Being Authentic

By Dina Evan, PhD


We live in a world where people tell us what they think we want to hear because they want to avoid discomfort or conflict. We do that to ourselves as well; however, it comes with a great cost to our self-esteem, because the moment we withhold a truth we also are saying we don’t trust our core self, our values, or our true beliefs.

We can convince ourselves withholding the truth is better than having a conflict — but not being real creates more distance and conflict. Truth also gets withheld when others are trying to appease us to get something they need, as in the case of political elected officials. So much of this permeates our connections that these habits soon become who we are, and we realize we are not even being who we honestly are, or sharing what we honestly think a great deal of the time. The problem is we lose the gift of authentic relationship, truly meaningful, real connections with ourselves and others.

How do we change this to create those truly valuable connections in which we can be our authentic selves?


First, we look inside

Ask yourself to begin to monitor when you withhold a truth or choose to lie and are not forthcoming and identify your fear of being real. Then, ask what you think happens when you’re not authentic, because the cost is real. You are depriving yourself of not only being your authentic self, and not showing up in a real way with the people you tell yourself are important in your life, including you!


Be brave and start with a personal inventory to see what fear is creating the withhold and what needs to be changed for you truly be who you are. The truth never has to be delivered with a sledgehammer, it can be delivered with compassion and caring when it’s asked for.

Secondly, make sure the truth you are delivering is asked for. Many of us want to change others because their behavior triggers something inside of us that needs healing. For instance, you are mad at your friend because she spends too much money on clothes. Could that be because you do not have the same advantage? Some people hesitate to speak the truth for fear of hurting other people’s feelings. The best policy is to always deliver your truth from an” I” space.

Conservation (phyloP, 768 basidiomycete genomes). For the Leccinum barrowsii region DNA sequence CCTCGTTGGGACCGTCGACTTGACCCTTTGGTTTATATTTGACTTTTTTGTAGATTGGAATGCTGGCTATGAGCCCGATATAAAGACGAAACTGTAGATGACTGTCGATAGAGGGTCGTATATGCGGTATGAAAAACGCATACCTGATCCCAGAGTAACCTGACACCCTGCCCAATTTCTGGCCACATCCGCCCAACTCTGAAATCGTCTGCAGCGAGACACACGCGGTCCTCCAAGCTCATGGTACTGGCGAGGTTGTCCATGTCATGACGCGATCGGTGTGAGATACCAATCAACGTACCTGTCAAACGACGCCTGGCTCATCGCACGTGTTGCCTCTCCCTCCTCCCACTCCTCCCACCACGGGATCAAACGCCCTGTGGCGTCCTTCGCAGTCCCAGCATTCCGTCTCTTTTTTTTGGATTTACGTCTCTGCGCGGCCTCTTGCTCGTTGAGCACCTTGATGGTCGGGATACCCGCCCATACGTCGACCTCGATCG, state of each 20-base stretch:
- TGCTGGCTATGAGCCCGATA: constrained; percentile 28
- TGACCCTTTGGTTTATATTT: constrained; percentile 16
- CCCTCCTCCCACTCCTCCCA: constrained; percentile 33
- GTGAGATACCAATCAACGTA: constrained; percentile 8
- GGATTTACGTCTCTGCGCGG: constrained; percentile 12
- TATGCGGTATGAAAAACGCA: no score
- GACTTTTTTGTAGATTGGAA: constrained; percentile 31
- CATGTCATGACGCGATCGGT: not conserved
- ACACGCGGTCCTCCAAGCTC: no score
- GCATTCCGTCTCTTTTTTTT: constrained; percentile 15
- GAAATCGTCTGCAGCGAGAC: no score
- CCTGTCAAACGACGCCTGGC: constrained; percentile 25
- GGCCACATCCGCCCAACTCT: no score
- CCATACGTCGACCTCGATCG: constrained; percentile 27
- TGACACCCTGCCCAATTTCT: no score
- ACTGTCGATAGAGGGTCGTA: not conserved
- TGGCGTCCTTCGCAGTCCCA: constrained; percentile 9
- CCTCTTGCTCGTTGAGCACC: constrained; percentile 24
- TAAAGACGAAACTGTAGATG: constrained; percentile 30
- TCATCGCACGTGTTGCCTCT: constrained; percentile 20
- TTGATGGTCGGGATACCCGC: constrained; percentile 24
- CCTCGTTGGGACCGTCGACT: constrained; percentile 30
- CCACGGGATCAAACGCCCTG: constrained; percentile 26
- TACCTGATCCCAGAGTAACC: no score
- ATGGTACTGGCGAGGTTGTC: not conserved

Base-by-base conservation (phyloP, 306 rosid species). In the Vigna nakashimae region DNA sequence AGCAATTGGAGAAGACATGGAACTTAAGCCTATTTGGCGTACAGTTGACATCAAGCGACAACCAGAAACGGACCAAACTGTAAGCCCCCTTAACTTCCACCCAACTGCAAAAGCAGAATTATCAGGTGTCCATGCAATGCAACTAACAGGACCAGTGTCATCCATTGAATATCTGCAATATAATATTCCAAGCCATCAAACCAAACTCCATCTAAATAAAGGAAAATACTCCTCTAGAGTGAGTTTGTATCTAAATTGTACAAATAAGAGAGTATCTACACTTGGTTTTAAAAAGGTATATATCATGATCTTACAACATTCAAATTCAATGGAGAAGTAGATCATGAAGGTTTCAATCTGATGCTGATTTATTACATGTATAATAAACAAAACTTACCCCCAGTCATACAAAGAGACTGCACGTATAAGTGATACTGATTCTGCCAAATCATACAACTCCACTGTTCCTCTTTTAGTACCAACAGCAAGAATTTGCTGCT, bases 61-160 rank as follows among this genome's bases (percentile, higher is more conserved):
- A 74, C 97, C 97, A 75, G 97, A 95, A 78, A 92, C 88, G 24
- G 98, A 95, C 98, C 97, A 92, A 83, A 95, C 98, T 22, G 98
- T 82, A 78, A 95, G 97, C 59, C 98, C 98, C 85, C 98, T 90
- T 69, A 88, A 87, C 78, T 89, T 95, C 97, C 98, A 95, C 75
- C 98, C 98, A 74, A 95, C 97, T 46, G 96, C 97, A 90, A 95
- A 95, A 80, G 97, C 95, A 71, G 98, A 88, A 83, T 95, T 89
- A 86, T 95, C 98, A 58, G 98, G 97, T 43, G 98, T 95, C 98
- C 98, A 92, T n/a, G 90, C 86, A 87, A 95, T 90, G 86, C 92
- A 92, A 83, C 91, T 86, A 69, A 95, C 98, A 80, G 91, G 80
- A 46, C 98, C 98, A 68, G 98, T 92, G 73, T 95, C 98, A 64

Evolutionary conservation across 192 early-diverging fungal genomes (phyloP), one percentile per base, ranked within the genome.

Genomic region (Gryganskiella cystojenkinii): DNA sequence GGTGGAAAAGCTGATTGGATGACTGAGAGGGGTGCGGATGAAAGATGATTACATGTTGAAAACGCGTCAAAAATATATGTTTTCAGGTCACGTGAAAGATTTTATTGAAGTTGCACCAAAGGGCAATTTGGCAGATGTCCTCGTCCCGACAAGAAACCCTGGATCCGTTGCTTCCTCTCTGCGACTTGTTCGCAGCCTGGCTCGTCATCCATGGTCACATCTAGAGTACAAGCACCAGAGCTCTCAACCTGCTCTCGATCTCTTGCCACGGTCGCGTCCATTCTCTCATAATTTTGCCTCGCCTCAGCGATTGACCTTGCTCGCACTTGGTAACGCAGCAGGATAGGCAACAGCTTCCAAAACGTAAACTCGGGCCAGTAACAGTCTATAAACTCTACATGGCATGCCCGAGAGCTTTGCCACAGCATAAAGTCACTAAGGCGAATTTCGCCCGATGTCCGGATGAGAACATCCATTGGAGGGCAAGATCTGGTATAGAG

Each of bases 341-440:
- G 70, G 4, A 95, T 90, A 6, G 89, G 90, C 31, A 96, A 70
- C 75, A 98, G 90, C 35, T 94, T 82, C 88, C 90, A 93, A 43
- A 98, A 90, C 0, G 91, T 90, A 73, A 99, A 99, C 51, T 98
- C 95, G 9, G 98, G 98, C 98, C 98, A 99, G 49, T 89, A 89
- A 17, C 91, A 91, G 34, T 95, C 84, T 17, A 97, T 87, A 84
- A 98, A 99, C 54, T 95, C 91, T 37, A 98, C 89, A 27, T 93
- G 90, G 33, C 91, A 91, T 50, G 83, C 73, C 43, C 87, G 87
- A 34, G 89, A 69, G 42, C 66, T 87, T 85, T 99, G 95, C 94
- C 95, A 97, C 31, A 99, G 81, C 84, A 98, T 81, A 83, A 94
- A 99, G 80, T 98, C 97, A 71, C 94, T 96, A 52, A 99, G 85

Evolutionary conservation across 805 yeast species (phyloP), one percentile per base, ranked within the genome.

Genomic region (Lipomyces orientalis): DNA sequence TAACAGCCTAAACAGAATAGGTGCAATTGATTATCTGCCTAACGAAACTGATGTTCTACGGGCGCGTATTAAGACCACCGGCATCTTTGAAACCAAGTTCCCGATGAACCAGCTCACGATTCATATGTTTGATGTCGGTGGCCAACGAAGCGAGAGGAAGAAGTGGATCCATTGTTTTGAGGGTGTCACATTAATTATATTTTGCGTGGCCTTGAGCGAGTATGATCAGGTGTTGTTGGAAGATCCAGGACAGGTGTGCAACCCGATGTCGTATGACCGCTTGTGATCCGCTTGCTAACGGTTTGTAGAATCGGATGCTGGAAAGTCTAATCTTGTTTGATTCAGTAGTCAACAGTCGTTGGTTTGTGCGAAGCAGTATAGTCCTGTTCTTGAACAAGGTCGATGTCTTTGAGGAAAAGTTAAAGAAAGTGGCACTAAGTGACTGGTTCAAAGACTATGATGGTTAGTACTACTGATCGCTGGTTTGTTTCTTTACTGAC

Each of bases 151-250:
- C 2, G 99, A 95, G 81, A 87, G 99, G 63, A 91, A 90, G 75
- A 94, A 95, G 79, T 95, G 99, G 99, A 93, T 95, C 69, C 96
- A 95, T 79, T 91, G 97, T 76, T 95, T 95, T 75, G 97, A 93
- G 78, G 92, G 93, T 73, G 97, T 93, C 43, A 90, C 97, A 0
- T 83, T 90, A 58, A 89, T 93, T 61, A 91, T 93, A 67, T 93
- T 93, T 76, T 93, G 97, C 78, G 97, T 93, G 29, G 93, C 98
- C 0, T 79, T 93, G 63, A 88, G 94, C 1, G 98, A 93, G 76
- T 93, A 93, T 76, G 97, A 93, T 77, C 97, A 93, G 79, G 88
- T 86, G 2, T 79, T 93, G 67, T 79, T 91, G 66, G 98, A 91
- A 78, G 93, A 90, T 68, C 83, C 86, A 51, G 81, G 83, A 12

Instead of saying, “Sometimes I feel like you tell me what you think I want to hear.” Try saying, “I really appreciate it when you are forthcoming and honest with me. It makes me trust you even more.” The word “you” can often make people feel defensive. Talking about your feelings instills safety and openness and does not feel accusatory. Take time to evaluate and become aware of what your values are with reference to being authentic, such as truth telling, honesty, helping others, giving support financially to those with less, honoring the privacy of others, gossip, not needing to be like everyone else. Make sure you are living and acting in alignment with what you say your values are. Don’t be hard on yourself. 


We live in a world where people are constantly lying to sell a product, avoid a conflict or get their way. The more authentic you are, the more others will feel like they can be their authentic selves too.

You can have an idea about those things by thinking about your concept of equality and the way you treat others who are different from you. Make a list of the topics you want to explore by thinking of things you wish other people would do to be more ethical and real. Then ask “Am I doing those things myself?” We live in very trying times and it’s easy to get exhausted and off track — be kind to yourself.

Just take a moment and a breath and ask yourself my favorite question…which is “Am I doing what I came here to do and being who I came here to be?” That will get you right back on track and dancing to the music of your soul work!


Dr. Evan is a marriage, family, child therapist and consciousness counselor. She has presented nationwide seminars and workshops, written several books and created meditation CDs for couples, individual and mental health professionals.    602-571-8228.